Learn why "shop local" is gradually becoming a go-to marketing strategy catchphrase and the many environmental benefits to this practice.
Shopping locally seems to be the new rave in town. The term shop local is gradually becoming a go-to marketing strategy catchphrase. While the whole concept of shopping locally is not new at all, its relationship with the environment and how it encourages sustainability is receiving increasingly new attention. Put simply, more consumers are beginning to realize that not just what they buy but how they choose to buy can affect how sustainable their environment becomes. This is a good thing.
Previously, the economic benefits of shopping locally to the immediate community have been the only incentives for encouraging this practice. From increasing money circulation in the local community and employment of local labor to building a closer community and healthy populations. In comparison to the 33.6% of revenue from national revenue, 64.8% of revenue from local businesses goes back into the local community.
Now, the incentives have become even more compelling. It seems our continued survival on the planet may depend partly on it. This, when you consider it, is also a good thing. Green purchasing practices can help foster a greener, safer environment. Shopping locally is one way to do this. To shop locally effectively means to make all or most of your purchases from vendors around you in your local community. Consumers everywhere have a choice to become responsible and take steps to make for a cleaner environment. I understand that throwing around terms like "shop local" and "sustainable practices" may seem new and even pretentious. So, the rest of the article will try to explain why shop local is not just fancy and how it can help enhance sustainable environments.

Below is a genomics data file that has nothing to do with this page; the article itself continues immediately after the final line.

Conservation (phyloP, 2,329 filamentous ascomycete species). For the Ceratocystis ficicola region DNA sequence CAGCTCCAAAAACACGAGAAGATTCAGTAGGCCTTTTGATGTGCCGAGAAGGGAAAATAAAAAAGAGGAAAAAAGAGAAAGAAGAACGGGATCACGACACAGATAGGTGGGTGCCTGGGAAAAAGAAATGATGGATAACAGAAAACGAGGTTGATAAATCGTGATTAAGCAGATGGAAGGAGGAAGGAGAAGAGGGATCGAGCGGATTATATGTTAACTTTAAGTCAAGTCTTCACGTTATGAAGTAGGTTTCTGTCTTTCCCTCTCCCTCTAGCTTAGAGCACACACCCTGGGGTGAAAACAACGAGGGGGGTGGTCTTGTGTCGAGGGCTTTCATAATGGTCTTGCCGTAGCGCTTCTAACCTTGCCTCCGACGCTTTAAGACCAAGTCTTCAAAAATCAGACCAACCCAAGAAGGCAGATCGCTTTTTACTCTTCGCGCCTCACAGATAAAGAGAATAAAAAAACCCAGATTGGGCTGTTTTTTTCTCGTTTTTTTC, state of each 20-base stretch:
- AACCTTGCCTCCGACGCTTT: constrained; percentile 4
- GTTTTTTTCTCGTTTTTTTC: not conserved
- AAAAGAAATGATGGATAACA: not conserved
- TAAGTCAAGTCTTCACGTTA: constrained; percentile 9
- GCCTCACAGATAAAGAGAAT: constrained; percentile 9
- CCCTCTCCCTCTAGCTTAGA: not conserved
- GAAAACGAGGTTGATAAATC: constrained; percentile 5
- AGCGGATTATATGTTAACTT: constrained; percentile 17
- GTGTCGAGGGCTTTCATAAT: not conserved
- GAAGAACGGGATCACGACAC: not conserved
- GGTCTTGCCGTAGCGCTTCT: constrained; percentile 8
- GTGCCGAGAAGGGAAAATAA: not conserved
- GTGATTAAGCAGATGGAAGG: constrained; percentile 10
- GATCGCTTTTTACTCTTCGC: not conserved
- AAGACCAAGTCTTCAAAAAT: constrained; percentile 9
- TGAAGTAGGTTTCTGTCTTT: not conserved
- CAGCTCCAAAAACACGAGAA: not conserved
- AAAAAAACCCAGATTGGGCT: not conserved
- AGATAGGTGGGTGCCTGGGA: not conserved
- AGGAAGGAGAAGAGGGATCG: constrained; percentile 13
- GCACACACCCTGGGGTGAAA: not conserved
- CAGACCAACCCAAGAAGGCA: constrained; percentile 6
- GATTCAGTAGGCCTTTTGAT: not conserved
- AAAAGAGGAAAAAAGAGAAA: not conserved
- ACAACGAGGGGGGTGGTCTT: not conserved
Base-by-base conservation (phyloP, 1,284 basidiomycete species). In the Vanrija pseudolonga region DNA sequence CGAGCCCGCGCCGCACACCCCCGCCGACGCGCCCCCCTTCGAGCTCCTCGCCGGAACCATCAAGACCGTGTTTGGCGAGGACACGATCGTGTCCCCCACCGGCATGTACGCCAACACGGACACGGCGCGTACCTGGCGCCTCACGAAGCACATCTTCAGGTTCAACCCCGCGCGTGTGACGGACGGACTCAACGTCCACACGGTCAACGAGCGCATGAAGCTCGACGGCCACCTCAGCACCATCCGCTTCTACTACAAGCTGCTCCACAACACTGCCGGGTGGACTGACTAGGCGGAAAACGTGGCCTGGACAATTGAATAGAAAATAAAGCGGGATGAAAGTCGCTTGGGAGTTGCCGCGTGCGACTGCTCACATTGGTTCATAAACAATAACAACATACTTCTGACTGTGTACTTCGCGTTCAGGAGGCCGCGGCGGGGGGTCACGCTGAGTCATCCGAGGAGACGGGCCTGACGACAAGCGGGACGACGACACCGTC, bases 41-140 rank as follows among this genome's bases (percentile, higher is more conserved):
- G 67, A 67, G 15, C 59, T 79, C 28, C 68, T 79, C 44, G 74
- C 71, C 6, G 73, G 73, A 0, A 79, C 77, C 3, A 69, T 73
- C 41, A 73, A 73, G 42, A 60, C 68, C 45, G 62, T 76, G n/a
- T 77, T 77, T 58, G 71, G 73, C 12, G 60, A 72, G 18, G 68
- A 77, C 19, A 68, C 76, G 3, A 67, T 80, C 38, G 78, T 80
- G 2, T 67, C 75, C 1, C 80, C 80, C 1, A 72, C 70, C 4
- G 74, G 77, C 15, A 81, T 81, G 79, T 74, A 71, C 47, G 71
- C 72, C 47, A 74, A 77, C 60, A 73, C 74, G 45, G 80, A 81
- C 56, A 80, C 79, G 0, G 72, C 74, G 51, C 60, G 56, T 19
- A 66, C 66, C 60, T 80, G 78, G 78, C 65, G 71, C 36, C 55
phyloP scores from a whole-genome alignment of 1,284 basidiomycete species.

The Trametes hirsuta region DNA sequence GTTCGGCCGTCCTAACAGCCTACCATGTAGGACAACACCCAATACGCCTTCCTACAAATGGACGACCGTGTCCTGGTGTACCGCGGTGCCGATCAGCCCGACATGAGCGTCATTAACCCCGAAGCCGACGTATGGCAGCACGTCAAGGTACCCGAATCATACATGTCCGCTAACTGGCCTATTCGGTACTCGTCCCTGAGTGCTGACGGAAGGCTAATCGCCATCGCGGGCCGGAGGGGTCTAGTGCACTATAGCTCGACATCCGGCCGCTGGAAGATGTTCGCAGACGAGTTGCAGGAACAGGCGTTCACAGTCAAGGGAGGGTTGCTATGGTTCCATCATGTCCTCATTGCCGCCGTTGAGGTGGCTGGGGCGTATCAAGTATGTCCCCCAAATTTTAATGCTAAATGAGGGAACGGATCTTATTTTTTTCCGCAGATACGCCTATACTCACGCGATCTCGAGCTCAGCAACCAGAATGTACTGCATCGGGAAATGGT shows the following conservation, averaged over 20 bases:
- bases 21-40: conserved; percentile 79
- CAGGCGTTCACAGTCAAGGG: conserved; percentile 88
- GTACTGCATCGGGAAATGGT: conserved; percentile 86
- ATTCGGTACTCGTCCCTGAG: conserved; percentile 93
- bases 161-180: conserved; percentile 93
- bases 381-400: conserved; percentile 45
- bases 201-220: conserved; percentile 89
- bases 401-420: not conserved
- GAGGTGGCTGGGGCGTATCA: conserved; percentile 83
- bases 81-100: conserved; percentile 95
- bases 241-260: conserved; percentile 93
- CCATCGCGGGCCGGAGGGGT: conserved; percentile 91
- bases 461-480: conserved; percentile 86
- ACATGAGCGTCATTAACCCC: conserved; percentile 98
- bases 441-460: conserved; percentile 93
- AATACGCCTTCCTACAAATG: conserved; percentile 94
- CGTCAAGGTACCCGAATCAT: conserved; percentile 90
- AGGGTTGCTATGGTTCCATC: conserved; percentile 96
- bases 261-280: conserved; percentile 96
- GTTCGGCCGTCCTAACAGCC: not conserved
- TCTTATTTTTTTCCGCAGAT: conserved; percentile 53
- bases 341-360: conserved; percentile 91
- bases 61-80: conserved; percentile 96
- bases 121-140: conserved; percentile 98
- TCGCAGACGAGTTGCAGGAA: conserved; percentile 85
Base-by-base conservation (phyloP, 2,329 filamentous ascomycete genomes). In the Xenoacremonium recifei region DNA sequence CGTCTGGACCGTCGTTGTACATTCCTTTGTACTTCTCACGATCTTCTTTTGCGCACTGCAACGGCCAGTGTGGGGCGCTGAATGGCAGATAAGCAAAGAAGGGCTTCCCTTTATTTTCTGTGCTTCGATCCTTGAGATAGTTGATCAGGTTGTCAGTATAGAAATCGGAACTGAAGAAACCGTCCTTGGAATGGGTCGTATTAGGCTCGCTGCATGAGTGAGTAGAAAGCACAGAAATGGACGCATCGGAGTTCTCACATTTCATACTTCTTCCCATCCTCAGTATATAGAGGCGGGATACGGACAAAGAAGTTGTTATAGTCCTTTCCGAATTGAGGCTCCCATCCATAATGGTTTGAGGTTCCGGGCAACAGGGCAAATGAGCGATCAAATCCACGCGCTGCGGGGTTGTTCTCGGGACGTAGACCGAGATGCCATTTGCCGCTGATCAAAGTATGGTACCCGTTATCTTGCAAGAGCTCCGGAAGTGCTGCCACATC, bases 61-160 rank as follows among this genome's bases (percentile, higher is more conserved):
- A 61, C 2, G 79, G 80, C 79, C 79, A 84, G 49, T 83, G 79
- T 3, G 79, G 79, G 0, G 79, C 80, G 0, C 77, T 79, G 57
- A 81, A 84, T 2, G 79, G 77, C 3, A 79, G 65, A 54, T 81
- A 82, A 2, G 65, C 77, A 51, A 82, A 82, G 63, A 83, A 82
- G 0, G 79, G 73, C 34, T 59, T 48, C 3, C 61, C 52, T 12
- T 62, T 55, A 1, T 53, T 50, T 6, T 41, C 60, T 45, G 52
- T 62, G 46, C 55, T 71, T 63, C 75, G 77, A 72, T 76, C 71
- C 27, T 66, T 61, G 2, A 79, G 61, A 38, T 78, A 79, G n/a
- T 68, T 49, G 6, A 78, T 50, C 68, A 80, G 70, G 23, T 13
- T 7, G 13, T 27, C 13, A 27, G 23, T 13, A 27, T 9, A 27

In comparison to the 33.6% of revenue from national revenue, 64.8% of revenue from local businesses goes back into the local community.
The following are some ways our environment and people inhabiting it can benefit whenever we make the green choice of shopping local.
Shopping locally will help to reduce your food miles, effectively making the environment cleaner. Food mile simply describes the distance over which a food commodity travels throughout the journey from the farm of the producer to the hands of the consumers.
If you are buying local, it means food items will get you faster, cutting out the overseas plane transportation and long truck trips that would have been necessary if you were buying outside your community.
By reducing food miles, you are minimizing fuel consumption otherwise needed for long-distance food transportation. This will reduce greenhouse gases emission and, by extension, air pollution.
You’re directly supporting the local farmers and producers when you shop locally. This is how they can keep up their business operations. For as long as they are able to continue, they will own and operate their farms.
Inadvertently, you’re protecting local lands and wildlife by keeping local farmers and producers in the business. The alternatives are some developers transforming the farmlands into anti-green structures, or bigger businesses incorporating toxic farming practices after buying out the owners.
By the virtue of being local, these businesses conduct their operations in the local community. As a result, they can easily bring their products to their consumers who live nearby. Consumers can access all or most of the food items they need without having to leave their community.
Buyers can easily just bike or walk to their local stores to shop. Meanwhile, larger grocery stores may require shoppers to drive far into town or out of it. This means higher fuel consumption and ultimately increased carbon footprint.
Buying homegrown produce in communities supports the local workforce. Consumers will keep in business, not just the farmers and producers who make the products available, but also the local market organizers, sellers, cleaners, and others. This will positively impact the environment. You may wonder how?
Without the consumers’ demand for homegrown produce, these local businesses may not exist. This would leave the workplace with no choice but to work outside their community, consequently increasing fuel consumption and greenhouse gas emissions.
Lastly, consumers can enjoy fresh and nutritious produce when they shop locally. Most local farmers keep their cultivation process as organic as possible with no hormones or pesticides. While this generally makes healthy produce available locally, it also benefits the environment. There’s also less room for waste as produce goes straight from farm to kitchen.
To encourage local producers whose businesses operations and marketing strategies in one way or another contribute to environmental sustainability, you can start with the following:
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